Immigration rules for staff and students
The Westminster government’s Brexit White Paper on the future UK-European Union relationship makes clear that freedom of movement will end and refers to a visa system – with some exceptions. It envisages visa-free travel “for short-term business reasons”. And it says that the UK will “discuss how to facilitate temporary mobility of scientists and researchers” and other specified types of worker. The phrases “short term” and “temporary” will concern many.
Eleanor Jubb, Universities UK’s policy manager on immigration, said: “We don’t know whether universities are going to have to act as [visa] sponsors for EU nationals, both staff and students, from 2021 onwards [the end of the transition period], and what fees and tiers would apply to that if [EU nationals] had to go through the tiered [visa] system.
“And we don’t know what a short-term business visit is and how that would play out for academics, in particular.”
The White Paper also says that the UK government wants to “facilitate mobility for students and young people, enabling them to continue to benefit from world-leading universities and the cultural experiences the UK and the EU have to offer”.
Dan Hurley, UUK’s policy manager on Brexit, said: “We’re keen to ensure there is minimal disruption to [EU] student numbers regardless of the scenario. While the White Paper offers a little bit of clarity in this sense, this is an issue that might completely depend on whether the UK wants a special arrangement for EU nationals compared with non-EU nationals.
“We could have more light shed on that in the MAC reporting [Migration Advisory Committee report on the impact of overseas students] and the immigration White Paper later this year.”
Thomas Jørgensen, senior policy adviser for the European University Association, said that the question of visas is “a big issue for the UK. But…take your big neighbour, France – it’s very keen on attracting foreign talent. They might actually think that it would be a competitive advantage if Britain has visas – so that students [who are] Romanian or German or Italian, who would have gone to the UK, go to France instead. That’s one of [Emmanuel] Macron’s big points, to make France into a top tech nation.”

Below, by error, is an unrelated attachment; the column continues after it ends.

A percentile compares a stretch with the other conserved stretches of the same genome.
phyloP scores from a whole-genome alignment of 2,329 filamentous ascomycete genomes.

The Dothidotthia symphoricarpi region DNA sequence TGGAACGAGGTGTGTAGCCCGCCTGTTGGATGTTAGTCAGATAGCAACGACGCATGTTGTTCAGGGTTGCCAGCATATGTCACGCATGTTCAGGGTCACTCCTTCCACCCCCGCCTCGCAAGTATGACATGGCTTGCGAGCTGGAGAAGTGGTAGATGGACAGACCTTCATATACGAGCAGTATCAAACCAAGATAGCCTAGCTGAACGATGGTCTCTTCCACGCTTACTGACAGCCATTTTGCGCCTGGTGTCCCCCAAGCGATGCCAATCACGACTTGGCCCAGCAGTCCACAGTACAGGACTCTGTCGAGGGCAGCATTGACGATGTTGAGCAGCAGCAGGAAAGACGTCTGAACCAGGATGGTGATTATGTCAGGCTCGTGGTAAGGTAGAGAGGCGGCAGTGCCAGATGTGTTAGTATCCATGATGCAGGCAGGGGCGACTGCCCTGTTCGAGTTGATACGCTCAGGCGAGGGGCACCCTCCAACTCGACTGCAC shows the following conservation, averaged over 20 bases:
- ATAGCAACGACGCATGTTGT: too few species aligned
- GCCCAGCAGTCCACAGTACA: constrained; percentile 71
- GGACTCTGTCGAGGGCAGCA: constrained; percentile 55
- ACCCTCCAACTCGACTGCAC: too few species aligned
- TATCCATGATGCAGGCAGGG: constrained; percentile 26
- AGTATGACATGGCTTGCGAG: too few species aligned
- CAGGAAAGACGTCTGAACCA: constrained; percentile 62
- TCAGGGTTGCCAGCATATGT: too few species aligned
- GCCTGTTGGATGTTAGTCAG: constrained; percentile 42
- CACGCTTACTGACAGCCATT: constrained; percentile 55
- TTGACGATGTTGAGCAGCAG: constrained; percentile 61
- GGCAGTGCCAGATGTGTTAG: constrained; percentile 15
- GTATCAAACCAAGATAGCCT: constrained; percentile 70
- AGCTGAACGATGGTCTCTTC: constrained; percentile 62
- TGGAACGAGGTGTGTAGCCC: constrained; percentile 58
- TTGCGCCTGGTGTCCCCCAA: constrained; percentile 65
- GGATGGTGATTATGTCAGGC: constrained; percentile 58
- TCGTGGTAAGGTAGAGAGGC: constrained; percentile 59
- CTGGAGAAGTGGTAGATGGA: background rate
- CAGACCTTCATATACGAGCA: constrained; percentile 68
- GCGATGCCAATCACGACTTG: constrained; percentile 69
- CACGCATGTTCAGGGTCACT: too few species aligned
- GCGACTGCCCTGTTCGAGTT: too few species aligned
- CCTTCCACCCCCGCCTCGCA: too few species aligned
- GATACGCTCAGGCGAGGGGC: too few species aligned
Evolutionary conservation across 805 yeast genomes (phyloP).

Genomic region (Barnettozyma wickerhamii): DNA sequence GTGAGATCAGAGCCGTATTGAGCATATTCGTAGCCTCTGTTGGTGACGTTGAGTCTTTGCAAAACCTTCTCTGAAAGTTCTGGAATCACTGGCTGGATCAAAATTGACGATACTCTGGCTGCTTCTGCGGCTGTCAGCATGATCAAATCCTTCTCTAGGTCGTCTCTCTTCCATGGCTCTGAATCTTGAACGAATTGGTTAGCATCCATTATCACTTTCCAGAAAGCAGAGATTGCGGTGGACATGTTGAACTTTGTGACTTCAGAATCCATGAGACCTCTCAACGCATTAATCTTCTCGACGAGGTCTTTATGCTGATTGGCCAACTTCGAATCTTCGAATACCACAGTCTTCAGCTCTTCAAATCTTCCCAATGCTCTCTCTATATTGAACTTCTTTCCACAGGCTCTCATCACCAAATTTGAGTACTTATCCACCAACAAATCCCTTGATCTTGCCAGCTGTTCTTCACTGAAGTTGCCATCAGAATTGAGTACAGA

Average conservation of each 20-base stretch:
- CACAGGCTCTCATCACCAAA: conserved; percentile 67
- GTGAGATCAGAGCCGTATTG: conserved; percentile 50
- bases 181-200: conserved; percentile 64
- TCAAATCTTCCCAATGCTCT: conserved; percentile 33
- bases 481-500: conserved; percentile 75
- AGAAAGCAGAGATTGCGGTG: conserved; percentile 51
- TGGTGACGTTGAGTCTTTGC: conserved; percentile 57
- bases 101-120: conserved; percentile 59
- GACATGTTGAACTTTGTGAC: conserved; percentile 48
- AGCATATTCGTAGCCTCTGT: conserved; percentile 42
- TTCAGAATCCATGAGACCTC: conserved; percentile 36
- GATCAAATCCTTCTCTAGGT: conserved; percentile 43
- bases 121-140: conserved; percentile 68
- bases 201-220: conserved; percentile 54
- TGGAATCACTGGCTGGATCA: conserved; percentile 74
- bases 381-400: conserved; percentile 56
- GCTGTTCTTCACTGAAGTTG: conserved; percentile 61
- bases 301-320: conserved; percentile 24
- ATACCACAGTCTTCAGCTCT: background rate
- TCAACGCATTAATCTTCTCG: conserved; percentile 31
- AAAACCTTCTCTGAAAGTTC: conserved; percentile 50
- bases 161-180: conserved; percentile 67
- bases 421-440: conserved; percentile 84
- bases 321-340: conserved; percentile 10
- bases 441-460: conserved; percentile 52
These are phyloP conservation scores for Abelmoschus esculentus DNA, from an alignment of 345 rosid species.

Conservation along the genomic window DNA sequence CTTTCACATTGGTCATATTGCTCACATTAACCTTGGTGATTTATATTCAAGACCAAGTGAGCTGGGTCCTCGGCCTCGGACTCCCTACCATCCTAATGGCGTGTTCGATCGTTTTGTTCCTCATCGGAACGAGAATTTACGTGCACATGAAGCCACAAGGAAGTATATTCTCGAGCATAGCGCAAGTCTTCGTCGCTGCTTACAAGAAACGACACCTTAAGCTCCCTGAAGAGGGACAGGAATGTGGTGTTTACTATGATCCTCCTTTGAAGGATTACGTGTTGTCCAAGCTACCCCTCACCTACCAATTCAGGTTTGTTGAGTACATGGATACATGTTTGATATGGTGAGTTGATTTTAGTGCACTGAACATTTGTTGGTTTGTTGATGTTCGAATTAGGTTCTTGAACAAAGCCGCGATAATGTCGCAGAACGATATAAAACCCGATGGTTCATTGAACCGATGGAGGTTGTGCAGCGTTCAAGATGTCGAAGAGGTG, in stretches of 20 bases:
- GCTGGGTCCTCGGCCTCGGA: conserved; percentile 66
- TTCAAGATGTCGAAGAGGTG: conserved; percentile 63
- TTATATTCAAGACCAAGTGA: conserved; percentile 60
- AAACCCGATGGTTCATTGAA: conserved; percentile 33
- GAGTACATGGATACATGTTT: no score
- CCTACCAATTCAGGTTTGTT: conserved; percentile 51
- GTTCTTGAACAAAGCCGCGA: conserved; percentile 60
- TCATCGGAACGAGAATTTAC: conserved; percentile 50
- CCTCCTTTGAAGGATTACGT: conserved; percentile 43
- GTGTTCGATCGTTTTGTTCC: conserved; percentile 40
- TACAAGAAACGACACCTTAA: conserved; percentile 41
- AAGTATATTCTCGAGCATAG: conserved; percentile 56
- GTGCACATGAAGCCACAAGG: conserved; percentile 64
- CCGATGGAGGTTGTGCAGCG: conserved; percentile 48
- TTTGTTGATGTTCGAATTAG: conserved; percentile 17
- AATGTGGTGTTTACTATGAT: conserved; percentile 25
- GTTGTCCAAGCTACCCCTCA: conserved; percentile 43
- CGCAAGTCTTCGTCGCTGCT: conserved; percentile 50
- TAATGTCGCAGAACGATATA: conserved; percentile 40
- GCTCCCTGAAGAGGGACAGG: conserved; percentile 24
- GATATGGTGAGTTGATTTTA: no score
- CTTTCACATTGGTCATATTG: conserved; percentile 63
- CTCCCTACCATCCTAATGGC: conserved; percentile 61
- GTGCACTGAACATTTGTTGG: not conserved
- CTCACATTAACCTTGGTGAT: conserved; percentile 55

EU students’ fee status
Another huge issue when it comes to flows of EU students – increasingly important given Home Office limitations on non-EU recruitment and demographic decline in the younger population at home – will be whether EU students face the full fees currently paid by non-EU students in the UK.
Currently, EU students are subject to the same arrangements as home students (no fees in Scotland and fees capped at £9,250 in England, for example). Higher fees in England may act as a major deterrent for EU students, who make up nearly 6 per cent of all students at UK universities (although modelling by London Economics for the Higher Education Policy Institute suggested that some institutions might grow their EU income with higher fees).
A new policy paper by MillionPlus, the association of modern universities, says that given the vital importance of EU students the UK government “should commit to reciprocal student exchange as part of its new relationship with the EU.
“Anyone from an EU nation enrolling at a UK university should be guaranteed a new ‘European student status’ reflecting similar terms to home UK students concerning university fee levels. These terms would be reciprocated by EU nations for UK students studying on the Continent who would also pay the local fee, not revert to full ‘international student’ status.”
The MillionPlus paper, “EU students: securing the best opportunities for students, universities and the UK economy post-Brexit”, cites the Australia-New Zealand student exchange agreement, under which “New Zealand citizens are entitled to study at Australian tertiary institutions without requiring a student visa, and they are also charged domestic student fees rather than international student fees. The same is true for Australian citizens in New Zealand.”